Freedom for what, dear?(“Loving and Leaving the Good Life” written by Helen Nearing)
I came across a book in my late 20s, which describes U.S. author Helen Nearing's life with her husband Scott Nearing, a farmer and economist with a firm belief in ecologism, fundamentalism and peace. Based on a limited level of experience and a narrow perspective, I was deeply impressed by a small part of the whole book that a humbly principled couple spent their whole lifetime cultivating land, writing books and following their value systems. However, every time I peruse the book again and again, the aforementioned phrase strikes me as intense.
It is part of Scott Nearing's letter to his young wife traveling around Europe far away from him who was in the United States. Helen enjoyed free life in an exotic place while having fun with her friends without any sense of social responsibility or self-consciousness on her shoulders as if she were a bird flying free without being chained to people and objects. Scott asked her what freedom is about from an essential perspective. It was when she realized that she was immersed into freedom with no sense of responsibility.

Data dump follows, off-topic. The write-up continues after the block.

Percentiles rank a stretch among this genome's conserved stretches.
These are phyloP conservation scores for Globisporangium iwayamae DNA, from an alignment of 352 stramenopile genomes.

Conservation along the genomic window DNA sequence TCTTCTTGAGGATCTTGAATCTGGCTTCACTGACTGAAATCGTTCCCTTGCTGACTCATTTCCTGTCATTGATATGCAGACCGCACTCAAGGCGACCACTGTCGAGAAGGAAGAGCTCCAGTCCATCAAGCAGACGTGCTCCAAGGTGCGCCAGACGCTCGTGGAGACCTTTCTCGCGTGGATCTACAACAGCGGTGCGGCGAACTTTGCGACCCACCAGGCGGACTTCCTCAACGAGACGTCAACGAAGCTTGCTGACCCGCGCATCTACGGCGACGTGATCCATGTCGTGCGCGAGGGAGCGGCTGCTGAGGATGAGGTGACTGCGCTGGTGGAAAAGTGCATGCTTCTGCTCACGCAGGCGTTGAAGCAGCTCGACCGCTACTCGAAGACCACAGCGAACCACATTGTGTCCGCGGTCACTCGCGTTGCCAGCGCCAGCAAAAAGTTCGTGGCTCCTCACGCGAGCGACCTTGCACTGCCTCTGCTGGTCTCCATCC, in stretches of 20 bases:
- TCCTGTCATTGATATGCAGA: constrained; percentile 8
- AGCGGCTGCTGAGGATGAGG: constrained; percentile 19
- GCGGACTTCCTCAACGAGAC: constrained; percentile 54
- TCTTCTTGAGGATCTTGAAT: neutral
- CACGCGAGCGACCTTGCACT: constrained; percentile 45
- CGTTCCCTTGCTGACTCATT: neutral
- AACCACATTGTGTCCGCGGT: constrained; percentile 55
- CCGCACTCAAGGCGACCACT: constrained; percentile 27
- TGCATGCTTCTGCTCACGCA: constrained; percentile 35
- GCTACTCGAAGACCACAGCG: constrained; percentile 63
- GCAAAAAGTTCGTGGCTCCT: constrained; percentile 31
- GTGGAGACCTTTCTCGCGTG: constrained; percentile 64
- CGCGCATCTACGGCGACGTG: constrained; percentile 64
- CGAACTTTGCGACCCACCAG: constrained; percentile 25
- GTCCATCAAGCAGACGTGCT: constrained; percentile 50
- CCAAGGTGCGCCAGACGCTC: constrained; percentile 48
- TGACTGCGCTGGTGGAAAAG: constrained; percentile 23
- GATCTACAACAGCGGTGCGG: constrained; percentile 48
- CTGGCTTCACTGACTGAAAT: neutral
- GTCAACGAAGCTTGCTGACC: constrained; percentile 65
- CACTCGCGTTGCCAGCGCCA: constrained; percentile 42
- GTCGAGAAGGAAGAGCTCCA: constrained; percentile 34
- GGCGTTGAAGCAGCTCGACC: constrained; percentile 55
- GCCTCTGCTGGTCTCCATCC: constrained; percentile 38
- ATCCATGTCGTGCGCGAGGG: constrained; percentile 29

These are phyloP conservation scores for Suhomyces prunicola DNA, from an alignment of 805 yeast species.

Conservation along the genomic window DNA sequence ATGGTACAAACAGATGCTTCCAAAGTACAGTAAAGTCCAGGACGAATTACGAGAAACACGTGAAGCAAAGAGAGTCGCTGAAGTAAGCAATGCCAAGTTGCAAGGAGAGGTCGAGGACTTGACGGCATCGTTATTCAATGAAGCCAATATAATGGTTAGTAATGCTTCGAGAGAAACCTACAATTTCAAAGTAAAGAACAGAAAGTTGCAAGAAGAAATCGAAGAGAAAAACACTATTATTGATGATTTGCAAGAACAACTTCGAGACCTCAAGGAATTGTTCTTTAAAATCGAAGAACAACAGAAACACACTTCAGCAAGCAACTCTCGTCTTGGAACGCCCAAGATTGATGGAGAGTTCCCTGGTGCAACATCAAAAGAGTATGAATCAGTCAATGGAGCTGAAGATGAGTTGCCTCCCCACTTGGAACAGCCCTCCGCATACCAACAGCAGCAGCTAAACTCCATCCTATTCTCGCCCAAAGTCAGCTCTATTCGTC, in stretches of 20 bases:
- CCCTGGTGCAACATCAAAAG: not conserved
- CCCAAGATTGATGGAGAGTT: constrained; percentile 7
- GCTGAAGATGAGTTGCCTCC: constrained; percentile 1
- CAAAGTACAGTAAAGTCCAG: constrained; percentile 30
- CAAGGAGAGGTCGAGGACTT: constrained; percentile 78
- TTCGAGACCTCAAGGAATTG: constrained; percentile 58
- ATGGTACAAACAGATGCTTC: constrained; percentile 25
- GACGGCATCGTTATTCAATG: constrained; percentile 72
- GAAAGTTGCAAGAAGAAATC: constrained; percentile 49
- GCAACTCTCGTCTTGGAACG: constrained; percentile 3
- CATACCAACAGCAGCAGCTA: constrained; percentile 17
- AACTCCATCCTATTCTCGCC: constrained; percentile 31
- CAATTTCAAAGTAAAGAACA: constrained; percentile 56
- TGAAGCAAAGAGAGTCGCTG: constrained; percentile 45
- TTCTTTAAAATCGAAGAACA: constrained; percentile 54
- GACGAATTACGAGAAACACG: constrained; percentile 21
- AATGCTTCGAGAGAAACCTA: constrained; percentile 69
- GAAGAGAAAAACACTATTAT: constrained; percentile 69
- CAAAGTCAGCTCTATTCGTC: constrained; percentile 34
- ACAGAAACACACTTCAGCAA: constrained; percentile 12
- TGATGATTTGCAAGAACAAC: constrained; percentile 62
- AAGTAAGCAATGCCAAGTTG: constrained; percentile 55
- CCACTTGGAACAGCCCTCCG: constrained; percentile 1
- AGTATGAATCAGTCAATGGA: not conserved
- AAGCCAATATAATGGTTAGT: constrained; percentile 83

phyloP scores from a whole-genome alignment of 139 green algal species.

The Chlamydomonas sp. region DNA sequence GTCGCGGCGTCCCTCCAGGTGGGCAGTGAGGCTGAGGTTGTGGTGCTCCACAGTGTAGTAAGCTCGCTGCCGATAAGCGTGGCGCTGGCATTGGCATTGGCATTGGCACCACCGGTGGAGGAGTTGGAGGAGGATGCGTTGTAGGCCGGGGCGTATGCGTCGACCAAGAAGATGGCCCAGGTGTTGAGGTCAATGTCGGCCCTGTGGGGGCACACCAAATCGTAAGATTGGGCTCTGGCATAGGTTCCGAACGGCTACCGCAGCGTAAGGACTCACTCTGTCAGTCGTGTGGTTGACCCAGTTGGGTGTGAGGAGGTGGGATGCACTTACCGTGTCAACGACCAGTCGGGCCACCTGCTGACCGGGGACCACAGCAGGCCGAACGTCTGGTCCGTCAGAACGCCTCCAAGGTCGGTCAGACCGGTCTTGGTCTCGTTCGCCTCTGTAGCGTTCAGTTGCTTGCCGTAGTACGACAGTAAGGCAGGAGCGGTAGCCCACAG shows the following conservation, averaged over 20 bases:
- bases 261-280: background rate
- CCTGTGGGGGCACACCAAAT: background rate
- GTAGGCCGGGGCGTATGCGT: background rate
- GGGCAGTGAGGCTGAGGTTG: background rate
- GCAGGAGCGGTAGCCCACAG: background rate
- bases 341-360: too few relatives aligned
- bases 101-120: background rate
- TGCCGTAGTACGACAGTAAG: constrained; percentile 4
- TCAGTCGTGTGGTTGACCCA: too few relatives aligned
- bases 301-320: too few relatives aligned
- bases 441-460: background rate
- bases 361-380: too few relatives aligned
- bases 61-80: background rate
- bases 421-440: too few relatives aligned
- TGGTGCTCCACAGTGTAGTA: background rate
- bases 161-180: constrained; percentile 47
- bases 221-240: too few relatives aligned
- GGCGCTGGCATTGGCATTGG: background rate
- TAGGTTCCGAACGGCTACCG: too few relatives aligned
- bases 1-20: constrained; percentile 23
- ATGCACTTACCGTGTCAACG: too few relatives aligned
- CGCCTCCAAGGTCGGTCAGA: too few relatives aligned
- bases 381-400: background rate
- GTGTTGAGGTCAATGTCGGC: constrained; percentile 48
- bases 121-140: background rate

It is a misunderstanding that you are completely free of sufferings and pains across society as long as you wear clothes that are sewn by the sweat of poor Southeast Asian children's brow; and you live in a world where laborers are victimized by preventable catastrophe.
Meditation has led me to Buddha's teachings. Scott's keen and sharp comments remind me of law of cause and effect that everything in this world is dependently interconnected to one another. In a moment when the best way to self-realization is believed to live a more famous, affluent and fancier life than anyone else around you, I revisit Scott's remarks that social agony affects every individual with no exception as he wrote that freedom gives you an opportunity to choose a problem over another in life.